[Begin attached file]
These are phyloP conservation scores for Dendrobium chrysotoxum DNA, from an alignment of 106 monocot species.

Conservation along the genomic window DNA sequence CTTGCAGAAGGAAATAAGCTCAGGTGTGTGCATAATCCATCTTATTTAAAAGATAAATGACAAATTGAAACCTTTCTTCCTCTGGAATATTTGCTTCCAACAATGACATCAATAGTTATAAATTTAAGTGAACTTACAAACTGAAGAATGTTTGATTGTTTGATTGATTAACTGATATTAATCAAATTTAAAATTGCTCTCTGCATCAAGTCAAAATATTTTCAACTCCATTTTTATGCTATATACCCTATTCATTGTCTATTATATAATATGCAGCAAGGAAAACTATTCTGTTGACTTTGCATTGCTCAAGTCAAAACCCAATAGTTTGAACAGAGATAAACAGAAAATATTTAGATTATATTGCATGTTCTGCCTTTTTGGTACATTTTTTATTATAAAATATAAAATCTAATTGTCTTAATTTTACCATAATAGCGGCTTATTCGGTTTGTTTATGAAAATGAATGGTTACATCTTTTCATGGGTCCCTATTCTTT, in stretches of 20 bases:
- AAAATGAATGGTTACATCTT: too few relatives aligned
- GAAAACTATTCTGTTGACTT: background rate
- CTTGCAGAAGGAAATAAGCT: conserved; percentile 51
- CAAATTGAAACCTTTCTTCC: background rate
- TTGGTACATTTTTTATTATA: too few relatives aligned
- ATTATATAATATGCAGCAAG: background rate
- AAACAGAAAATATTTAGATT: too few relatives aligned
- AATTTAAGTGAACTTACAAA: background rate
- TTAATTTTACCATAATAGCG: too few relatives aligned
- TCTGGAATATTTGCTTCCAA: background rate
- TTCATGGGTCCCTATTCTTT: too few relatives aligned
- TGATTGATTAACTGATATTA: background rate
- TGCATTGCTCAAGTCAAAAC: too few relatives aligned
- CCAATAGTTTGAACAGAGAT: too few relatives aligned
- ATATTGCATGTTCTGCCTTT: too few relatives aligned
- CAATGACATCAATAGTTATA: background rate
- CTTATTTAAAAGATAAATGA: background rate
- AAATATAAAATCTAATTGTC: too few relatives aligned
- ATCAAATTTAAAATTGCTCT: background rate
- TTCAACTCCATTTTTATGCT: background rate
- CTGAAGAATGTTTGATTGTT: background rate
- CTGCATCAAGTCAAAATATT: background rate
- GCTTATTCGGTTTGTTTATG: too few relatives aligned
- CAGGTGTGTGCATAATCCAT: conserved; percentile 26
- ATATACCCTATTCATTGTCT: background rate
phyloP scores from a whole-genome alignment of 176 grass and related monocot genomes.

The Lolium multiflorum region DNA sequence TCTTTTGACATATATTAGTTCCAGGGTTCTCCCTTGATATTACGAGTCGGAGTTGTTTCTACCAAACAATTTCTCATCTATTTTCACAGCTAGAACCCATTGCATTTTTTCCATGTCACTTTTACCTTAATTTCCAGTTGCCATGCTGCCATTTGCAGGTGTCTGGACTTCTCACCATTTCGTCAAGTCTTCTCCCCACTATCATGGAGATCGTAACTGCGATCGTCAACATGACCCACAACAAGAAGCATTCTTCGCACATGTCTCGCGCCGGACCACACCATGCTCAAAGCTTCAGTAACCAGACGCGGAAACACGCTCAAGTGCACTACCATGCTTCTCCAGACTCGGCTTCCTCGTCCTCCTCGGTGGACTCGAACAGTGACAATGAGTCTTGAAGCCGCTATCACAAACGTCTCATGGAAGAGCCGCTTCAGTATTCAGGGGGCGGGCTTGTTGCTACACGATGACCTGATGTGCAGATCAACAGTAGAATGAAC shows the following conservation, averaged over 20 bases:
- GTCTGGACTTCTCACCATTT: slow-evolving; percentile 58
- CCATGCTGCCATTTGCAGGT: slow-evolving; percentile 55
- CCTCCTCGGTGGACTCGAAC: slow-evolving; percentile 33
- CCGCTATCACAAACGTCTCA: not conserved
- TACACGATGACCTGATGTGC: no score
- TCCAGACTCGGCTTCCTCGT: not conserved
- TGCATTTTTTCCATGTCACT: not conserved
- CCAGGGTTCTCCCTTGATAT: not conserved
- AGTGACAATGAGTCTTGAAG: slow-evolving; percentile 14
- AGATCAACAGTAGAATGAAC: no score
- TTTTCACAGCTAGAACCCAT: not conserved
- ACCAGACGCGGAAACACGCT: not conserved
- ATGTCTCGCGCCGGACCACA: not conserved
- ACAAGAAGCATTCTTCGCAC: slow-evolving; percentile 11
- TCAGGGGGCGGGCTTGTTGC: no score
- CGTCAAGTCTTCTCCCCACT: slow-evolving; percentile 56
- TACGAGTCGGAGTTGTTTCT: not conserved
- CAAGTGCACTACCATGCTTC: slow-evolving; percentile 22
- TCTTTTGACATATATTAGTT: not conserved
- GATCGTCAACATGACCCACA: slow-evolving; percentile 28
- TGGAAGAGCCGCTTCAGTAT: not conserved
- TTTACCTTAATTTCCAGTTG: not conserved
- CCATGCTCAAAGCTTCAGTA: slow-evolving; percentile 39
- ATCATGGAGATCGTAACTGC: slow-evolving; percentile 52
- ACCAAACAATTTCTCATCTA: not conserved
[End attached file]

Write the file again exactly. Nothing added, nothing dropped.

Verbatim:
These are phyloP conservation scores for Dendrobium chrysotoxum DNA, from an alignment of 106 monocot species.

Conservation along the genomic window DNA sequence CTTGCAGAAGGAAATAAGCTCAGGTGTGTGCATAATCCATCTTATTTAAAAGATAAATGACAAATTGAAACCTTTCTTCCTCTGGAATATTTGCTTCCAACAATGACATCAATAGTTATAAATTTAAGTGAACTTACAAACTGAAGAATGTTTGATTGTTTGATTGATTAACTGATATTAATCAAATTTAAAATTGCTCTCTGCATCAAGTCAAAATATTTTCAACTCCATTTTTATGCTATATACCCTATTCATTGTCTATTATATAATATGCAGCAAGGAAAACTATTCTGTTGACTTTGCATTGCTCAAGTCAAAACCCAATAGTTTGAACAGAGATAAACAGAAAATATTTAGATTATATTGCATGTTCTGCCTTTTTGGTACATTTTTTATTATAAAATATAAAATCTAATTGTCTTAATTTTACCATAATAGCGGCTTATTCGGTTTGTTTATGAAAATGAATGGTTACATCTTTTCATGGGTCCCTATTCTTT, in stretches of 20 bases:
- AAAATGAATGGTTACATCTT: too few relatives aligned
- GAAAACTATTCTGTTGACTT: background rate
- CTTGCAGAAGGAAATAAGCT: conserved; percentile 51
- CAAATTGAAACCTTTCTTCC: background rate
- TTGGTACATTTTTTATTATA: too few relatives aligned
- ATTATATAATATGCAGCAAG: background rate
- AAACAGAAAATATTTAGATT: too few relatives aligned
- AATTTAAGTGAACTTACAAA: background rate
- TTAATTTTACCATAATAGCG: too few relatives aligned
- TCTGGAATATTTGCTTCCAA: background rate
- TTCATGGGTCCCTATTCTTT: too few relatives aligned
- TGATTGATTAACTGATATTA: background rate
- TGCATTGCTCAAGTCAAAAC: too few relatives aligned
- CCAATAGTTTGAACAGAGAT: too few relatives aligned
- ATATTGCATGTTCTGCCTTT: too few relatives aligned
- CAATGACATCAATAGTTATA: background rate
- CTTATTTAAAAGATAAATGA: background rate
- AAATATAAAATCTAATTGTC: too few relatives aligned
- ATCAAATTTAAAATTGCTCT: background rate
- TTCAACTCCATTTTTATGCT: background rate
- CTGAAGAATGTTTGATTGTT: background rate
- CTGCATCAAGTCAAAATATT: background rate
- GCTTATTCGGTTTGTTTATG: too few relatives aligned
- CAGGTGTGTGCATAATCCAT: conserved; percentile 26
- ATATACCCTATTCATTGTCT: background rate
phyloP scores from a whole-genome alignment of 176 grass and related monocot genomes.

The Lolium multiflorum region DNA sequence TCTTTTGACATATATTAGTTCCAGGGTTCTCCCTTGATATTACGAGTCGGAGTTGTTTCTACCAAACAATTTCTCATCTATTTTCACAGCTAGAACCCATTGCATTTTTTCCATGTCACTTTTACCTTAATTTCCAGTTGCCATGCTGCCATTTGCAGGTGTCTGGACTTCTCACCATTTCGTCAAGTCTTCTCCCCACTATCATGGAGATCGTAACTGCGATCGTCAACATGACCCACAACAAGAAGCATTCTTCGCACATGTCTCGCGCCGGACCACACCATGCTCAAAGCTTCAGTAACCAGACGCGGAAACACGCTCAAGTGCACTACCATGCTTCTCCAGACTCGGCTTCCTCGTCCTCCTCGGTGGACTCGAACAGTGACAATGAGTCTTGAAGCCGCTATCACAAACGTCTCATGGAAGAGCCGCTTCAGTATTCAGGGGGCGGGCTTGTTGCTACACGATGACCTGATGTGCAGATCAACAGTAGAATGAAC shows the following conservation, averaged over 20 bases:
- GTCTGGACTTCTCACCATTT: slow-evolving; percentile 58
- CCATGCTGCCATTTGCAGGT: slow-evolving; percentile 55
- CCTCCTCGGTGGACTCGAAC: slow-evolving; percentile 33
- CCGCTATCACAAACGTCTCA: not conserved
- TACACGATGACCTGATGTGC: no score
- TCCAGACTCGGCTTCCTCGT: not conserved
- TGCATTTTTTCCATGTCACT: not conserved
- CCAGGGTTCTCCCTTGATAT: not conserved
- AGTGACAATGAGTCTTGAAG: slow-evolving; percentile 14
- AGATCAACAGTAGAATGAAC: no score
- TTTTCACAGCTAGAACCCAT: not conserved
- ACCAGACGCGGAAACACGCT: not conserved
- ATGTCTCGCGCCGGACCACA: not conserved
- ACAAGAAGCATTCTTCGCAC: slow-evolving; percentile 11
- TCAGGGGGCGGGCTTGTTGC: no score
- CGTCAAGTCTTCTCCCCACT: slow-evolving; percentile 56
- TACGAGTCGGAGTTGTTTCT: not conserved
- CAAGTGCACTACCATGCTTC: slow-evolving; percentile 22
- TCTTTTGACATATATTAGTT: not conserved
- GATCGTCAACATGACCCACA: slow-evolving; percentile 28
- TGGAAGAGCCGCTTCAGTAT: not conserved
- TTTACCTTAATTTCCAGTTG: not conserved
- CCATGCTCAAAGCTTCAGTA: slow-evolving; percentile 39
- ATCATGGAGATCGTAACTGC: slow-evolving; percentile 52
- ACCAAACAATTTCTCATCTA: not conserved